Contact FreedomWorks

400 North Capitol Street, NW
Suite 765
Washington, DC 20001

  • Toll Free 1.888.564.6273
  • Local 202.783.3870
Groups Press Campaigns Amid Uncertainty
null
http://d7.freedomworks.org.s3.amazonaws.com/styles/thumbnail/s3/te_social_media_share/fw_default_0.jpg?itok=mX_C44GW

Groups Press Campaigns Amid Uncertainty

BY Mark Wegner

Advocates of overhauling Social Security say a pending Senate fight over the Supreme Court might complicate their efforts but has not sidelined the lobbying and grassroots campaign to enact personal accounts in the system. Derrick Max, who heads the Alliance for Worker Retirement Security, said his coalition remains engaged in lobbying and that there is still time for Congress to act this year. "We've always said this is a 10- or 12-month process, and we're still four months inside that window," he said. Max said the Supreme Court fight "can break two ways." He said liberal ideological groups that are intent on defeating President Bush on a major issue might draw opposition away from the Social Security debate. "The downside is [a Supreme Court vacancy] will take a lot of work and member attention," Max said. He noted Senate Finance Chairman Grassley, who is working to craft a proposal that committee Republicans can support, is also a member of the Judiciary Committee, which will review Bush's court nominee. Max described proposals offered by Sen. Jim DeMint, R-S.C., and House Ways and Means Subcommittee Chairman Jim McCrery, R-La., as the kind of "first step" that has helped keep the Social Security debate moving. At least one GOP-allied group has backed away from the Social Security fight. Progress for America spent $7 million to promote the Bush-favored private accounts carved out of payroll taxes before it shifted its focus to the Supreme Court fight. Sources in and outside the group said PFA has not abandoned the Social Security debate and said it is prepared to run broadcast ads nearly immediately when a bill is ready. Other groups remain fully engaged. Club for Growth President Pat Toomey said he detects "a great deal of energy" on Social Security, and is ready to spend money to promote changes. "I think the Club will be running some very powerful ads before the month of July is over," he said. FreedomWorks campaign director Rob Jordan said Social Security remains "first and foremost" on the agenda of his grassroots activist group. Jordan said his members are interested in a Supreme Court vacancy, but have not diverted their attention from Social Security. He said the group plans to lobby lawmakers at home during the August recess and has scheduled a "fly-in" for 200 activists for September. Personal account advocates said House action might ultimately help Grassley and Senate leaders force movement in the Senate later this year. Free Enterprise Fund vice president Lawrence Hunter said the House has no direct role in filling Supreme Court vacancies, and said he thinks House GOP leaders can find the votes to pass McCrery's proposal, as part of whatever retirement package Ways and Means Chairman Thomas might advance. "The action is going to start in the House. The House I don't think will be distracted by what's happening in the Senate," Hunter said. McCrery said Tuesday said his accounts proposal might be introduced this week, but said no decision has been made about when the committee would mark up a retirement package. Among opponents to Bush's Social Security plans, American Federation of State, County and Municipal Employees legislative director Chuck Loveless said he takes no comfort in the distraction of a Supreme Court fight. "It's not [a distraction] from our point of view. We're focused like a laser beam on a possible markup in the Ways and Means Committee," Loveless said. AFSCME has worked closely with the anti-privatization group Americans United to Protect Social Security. The opposition has relied heavily on grassroots and news stories, but Loveless said AFSCME would consider paid media if a bill got to the House floor. AFL-CIO legislative director Bill Samuel, who has also lobbied against personal accounts, said a protracted Senate debate over a Supreme Court nominee "certainly complicates matters." But he said the continuing deadlock in the Senate Finance Committee might give pause to House Republicans, who he said might resist casting a difficult vote on Social Security if a bill has little chance of reaching the president's desk.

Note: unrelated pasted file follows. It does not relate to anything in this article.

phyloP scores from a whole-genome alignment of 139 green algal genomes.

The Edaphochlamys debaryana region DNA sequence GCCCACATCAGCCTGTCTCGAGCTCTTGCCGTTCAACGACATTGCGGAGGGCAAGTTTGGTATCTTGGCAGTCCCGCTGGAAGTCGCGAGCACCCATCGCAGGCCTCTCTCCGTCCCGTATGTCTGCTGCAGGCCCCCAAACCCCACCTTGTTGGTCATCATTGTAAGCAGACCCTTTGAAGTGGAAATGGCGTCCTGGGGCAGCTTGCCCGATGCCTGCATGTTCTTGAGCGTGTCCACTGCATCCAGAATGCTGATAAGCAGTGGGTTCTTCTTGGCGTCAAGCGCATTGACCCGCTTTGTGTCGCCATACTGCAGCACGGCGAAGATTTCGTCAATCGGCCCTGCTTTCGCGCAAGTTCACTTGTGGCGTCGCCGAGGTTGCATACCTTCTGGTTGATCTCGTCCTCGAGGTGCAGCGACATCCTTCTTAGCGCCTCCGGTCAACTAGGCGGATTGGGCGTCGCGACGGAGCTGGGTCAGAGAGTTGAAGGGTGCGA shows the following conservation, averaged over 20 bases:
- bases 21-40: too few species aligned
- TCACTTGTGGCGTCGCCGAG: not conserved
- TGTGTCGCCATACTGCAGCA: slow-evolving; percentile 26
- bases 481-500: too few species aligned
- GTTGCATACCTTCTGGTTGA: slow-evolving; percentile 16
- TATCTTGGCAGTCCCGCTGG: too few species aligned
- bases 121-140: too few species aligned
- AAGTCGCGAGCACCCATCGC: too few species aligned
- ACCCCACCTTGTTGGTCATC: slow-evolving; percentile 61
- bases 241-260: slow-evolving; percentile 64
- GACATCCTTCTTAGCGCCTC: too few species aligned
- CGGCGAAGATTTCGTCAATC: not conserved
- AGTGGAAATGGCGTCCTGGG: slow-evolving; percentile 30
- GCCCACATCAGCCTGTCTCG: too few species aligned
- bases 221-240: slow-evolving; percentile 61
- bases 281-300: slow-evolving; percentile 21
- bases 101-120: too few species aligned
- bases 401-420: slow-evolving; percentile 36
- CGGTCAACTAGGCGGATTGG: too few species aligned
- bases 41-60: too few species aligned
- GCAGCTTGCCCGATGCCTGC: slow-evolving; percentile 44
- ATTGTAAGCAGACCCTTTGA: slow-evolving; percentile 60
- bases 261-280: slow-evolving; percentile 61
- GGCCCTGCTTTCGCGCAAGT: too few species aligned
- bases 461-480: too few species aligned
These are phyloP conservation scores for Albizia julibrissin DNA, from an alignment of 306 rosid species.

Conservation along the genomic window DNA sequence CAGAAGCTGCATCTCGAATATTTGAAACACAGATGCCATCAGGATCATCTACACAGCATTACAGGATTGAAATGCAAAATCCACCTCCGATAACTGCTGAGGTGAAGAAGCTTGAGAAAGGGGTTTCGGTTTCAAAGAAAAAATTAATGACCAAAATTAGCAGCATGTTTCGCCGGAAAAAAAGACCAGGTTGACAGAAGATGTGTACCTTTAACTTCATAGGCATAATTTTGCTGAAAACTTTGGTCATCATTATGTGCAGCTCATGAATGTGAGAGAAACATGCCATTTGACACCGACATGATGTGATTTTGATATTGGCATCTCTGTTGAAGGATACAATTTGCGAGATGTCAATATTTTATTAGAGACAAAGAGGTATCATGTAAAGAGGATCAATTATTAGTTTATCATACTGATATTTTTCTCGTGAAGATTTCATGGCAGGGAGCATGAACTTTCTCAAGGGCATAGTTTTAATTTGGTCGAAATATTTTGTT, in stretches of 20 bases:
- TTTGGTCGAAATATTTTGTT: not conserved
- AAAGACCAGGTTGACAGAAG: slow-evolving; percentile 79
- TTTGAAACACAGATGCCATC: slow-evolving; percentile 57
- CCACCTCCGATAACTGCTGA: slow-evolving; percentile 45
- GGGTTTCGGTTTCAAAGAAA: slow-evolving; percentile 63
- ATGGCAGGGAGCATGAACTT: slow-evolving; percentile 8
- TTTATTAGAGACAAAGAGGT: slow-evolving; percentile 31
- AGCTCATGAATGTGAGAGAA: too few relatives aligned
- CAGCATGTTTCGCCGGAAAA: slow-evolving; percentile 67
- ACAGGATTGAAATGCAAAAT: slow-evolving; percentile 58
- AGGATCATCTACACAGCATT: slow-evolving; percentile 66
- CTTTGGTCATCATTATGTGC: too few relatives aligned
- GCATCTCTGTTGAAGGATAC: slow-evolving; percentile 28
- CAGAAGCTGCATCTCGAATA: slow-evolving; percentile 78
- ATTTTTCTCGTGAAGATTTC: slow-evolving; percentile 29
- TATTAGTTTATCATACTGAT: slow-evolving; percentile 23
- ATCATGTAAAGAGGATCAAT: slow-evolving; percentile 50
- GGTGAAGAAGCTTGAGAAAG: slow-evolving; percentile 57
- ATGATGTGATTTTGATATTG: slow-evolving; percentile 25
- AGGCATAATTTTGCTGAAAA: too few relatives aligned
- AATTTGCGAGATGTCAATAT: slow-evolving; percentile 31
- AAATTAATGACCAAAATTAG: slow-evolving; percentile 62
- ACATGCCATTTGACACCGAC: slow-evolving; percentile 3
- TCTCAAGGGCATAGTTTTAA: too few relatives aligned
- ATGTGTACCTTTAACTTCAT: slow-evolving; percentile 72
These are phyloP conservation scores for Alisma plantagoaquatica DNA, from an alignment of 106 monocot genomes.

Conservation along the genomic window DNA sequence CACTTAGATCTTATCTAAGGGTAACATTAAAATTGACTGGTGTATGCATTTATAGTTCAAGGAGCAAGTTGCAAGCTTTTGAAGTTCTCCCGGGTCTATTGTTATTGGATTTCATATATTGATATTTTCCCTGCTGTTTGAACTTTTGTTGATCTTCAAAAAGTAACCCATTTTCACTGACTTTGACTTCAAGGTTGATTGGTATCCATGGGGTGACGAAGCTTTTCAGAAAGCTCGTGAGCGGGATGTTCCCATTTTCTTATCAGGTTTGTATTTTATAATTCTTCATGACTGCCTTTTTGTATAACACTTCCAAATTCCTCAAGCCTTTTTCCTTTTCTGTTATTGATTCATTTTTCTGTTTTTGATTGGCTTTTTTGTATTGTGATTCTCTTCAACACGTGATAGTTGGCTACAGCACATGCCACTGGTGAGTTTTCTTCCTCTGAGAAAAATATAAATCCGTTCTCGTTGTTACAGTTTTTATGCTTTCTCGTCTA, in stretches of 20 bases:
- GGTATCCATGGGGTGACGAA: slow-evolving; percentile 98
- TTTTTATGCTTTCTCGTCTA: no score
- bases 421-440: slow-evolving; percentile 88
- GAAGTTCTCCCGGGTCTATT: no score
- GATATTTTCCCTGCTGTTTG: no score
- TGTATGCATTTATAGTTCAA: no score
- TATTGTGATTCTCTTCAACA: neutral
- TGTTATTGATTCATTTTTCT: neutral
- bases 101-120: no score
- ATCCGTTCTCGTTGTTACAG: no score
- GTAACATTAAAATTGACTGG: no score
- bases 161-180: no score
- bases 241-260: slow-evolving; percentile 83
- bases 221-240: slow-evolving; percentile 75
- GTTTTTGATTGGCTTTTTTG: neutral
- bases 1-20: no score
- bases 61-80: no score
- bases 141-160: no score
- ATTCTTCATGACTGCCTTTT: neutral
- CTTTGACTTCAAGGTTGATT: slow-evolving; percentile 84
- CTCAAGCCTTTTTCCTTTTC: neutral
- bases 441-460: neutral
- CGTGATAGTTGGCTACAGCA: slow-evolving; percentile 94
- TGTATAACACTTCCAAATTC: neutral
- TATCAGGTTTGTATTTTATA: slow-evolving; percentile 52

07/13/2005
Regulators, Privacy Interests Debate Credit-Reporting Law
null
http://d7.freedomworks.org.s3.amazonaws.com/styles/thumbnail/s3/te_social_media_share/fw_default_0.jpg?itok=mX_C44GW

Regulators, Privacy Interests Debate Credit-Reporting Law

BY Drew Clark